Network Rail is also keen to recruit ex-Forces personnel, recognising the cross-over between the two careers: ‘The skills and experience you’ll have picked up in the Forces are easily transferable to the kind of work we do here. The big connection is safety. You’ll know that keeping yourself and your colleagues safe is top priority in the Forces. And it is for us too. After all, millions of people depend on us every day to get them to their destination, safely.’ Good news if your plan is to pursue a rail-related career!
For detailed information about the kinds of career opportunities offered by the rail industry, see:
The aforementioned developments planned for the UK rail sector add up to a growing demand for new staff on the railways, although the industry already has recruitment problems at all levels, particularly in specialist engineering positions, so if that’s your specialism you could find yourself very much in demand. One significant development has been the requirement placed on Network Rail’s contractors to employ more staff direct and rely less on agencies, in an attempt to improve standards in the quality of new build, with the in-house management of maintenance also calling for new staff. Indeed, Network Rail has announced that it is in the process of creating more skilled engineering jobs to help deliver some of Britain’s most vital rail infrastructure projects.
As you might expect, there is a lot of competition for train driver positions, with many TOCs actively seeking to recruit drivers. The job has come a long way from the schoolboy dream, with today’s driver having a critical safety role, and needing to undergo a rigorous aptitude test and training programme. Qualifications are less important than the ability to think clearly and concentrate, and rewards reflect the importance of the person in the cab, who can attract a salary of up to £50,000 (source: Careers that Move).
TOCs are also finding it difficult to recruit customer service staff to work at stations and on trains. These positions need few formal qualifications, but they do require an ability to deal with the travelling public. Network Rail has a significant shortage of signallers, too, and is seeking new recruits. As with driving, the job of regulating train movements demands attention to detail rather than a long list of qualifications.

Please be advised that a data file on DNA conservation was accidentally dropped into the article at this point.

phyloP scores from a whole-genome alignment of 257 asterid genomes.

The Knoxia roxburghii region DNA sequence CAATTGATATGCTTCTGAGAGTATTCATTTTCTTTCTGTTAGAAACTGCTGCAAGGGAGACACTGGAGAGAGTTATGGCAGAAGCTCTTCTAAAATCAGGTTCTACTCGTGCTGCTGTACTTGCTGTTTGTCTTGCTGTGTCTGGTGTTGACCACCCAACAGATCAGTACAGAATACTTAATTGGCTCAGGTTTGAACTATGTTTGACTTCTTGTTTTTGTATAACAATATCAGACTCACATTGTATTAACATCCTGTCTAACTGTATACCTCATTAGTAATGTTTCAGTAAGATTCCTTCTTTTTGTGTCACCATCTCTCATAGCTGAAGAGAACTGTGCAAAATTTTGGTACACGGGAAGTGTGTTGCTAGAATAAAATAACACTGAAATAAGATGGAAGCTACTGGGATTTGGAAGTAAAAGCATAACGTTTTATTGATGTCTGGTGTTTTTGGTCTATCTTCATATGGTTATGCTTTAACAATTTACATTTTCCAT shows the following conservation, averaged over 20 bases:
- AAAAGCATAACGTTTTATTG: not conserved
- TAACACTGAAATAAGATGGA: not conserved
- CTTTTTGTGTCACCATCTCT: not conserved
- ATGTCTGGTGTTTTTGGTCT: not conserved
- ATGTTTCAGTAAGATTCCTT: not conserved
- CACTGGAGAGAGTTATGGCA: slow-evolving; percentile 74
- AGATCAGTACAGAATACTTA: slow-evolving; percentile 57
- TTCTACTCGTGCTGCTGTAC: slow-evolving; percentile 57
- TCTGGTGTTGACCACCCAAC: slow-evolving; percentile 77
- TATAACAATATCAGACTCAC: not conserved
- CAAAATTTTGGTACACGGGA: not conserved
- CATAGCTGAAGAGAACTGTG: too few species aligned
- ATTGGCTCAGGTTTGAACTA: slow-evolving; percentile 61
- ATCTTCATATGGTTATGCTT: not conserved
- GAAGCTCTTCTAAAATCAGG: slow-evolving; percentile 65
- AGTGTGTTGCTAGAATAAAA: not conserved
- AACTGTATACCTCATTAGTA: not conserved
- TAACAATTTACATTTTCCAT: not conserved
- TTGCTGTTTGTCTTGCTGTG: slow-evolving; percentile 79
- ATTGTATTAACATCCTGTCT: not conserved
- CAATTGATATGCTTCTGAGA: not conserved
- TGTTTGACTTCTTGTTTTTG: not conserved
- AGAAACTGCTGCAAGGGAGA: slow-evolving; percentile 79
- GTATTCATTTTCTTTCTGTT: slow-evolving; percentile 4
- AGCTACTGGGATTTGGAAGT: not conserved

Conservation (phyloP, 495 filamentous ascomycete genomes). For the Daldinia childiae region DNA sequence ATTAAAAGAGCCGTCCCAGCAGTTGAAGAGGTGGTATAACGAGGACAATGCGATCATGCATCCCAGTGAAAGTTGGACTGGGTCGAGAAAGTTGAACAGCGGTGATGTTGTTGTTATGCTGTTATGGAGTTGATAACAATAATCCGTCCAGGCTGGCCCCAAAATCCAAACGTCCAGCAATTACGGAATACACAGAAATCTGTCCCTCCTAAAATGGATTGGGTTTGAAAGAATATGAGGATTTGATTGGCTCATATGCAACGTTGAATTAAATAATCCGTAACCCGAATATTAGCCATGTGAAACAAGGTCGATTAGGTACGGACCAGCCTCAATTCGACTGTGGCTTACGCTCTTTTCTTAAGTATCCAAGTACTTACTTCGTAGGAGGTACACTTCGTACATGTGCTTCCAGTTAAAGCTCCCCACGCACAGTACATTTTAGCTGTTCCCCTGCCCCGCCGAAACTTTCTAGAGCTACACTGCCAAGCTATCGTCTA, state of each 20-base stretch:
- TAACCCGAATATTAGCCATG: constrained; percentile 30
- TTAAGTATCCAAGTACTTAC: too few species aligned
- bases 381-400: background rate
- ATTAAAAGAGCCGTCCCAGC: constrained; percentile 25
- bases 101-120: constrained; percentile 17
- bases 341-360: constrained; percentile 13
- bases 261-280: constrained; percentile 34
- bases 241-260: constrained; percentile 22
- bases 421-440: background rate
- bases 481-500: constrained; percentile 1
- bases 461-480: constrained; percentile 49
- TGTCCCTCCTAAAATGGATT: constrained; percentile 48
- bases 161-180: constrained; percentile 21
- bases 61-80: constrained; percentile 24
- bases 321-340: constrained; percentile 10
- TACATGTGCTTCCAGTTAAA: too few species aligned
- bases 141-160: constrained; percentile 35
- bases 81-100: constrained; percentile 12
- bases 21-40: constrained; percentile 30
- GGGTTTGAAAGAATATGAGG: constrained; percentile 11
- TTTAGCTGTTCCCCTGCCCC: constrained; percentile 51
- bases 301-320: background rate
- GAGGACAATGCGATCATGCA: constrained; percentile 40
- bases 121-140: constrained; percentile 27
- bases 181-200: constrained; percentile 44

Infrastructure maintenance organisations employ a small core staff, and there are vacancies for workers to maintain the track and signalling structures. Skill levels vary from technical staff with engineering experience and qualifications, to gangs of track maintainers who need physical strength and can work in all weathers. Many specialist agencies work under contract to supply such people. This can provide flexible work, good rates of pay and a useful entry into the industry.
There are also management and engineering opportunities. Rail is very much a people business, with many staff and even more passengers, and there is significant demand for experienced customer service managers. It is also a business that relies on getting the most out of limited physical resources, so those with a logistics background are in demand. Academic qualifications and practical experience help to secure the better-paid management positions, but the most serious skill shortage remains in the engineering functions, which is why, as noted above, Network Rail has announced the creation of the more skilled engineering jobs; this is likely to remain the case for some time to come.
A good way to get more information about vacancies is to look online. All the train operators are linked through one central National Railways site operated by ATOC and virtually all the companies’ home pages include a job opportunities list. Network Rail has its own site (see ‘Key contacts’) with a useful job search facility and full details of the sorts of roles on offer.
It is less simple to check for vacancies with subcontractors because these companies rely heavily on agency staff. There are many agencies, and several have websites offering work in maintenance, as well as other short-term contract work at stations and on trains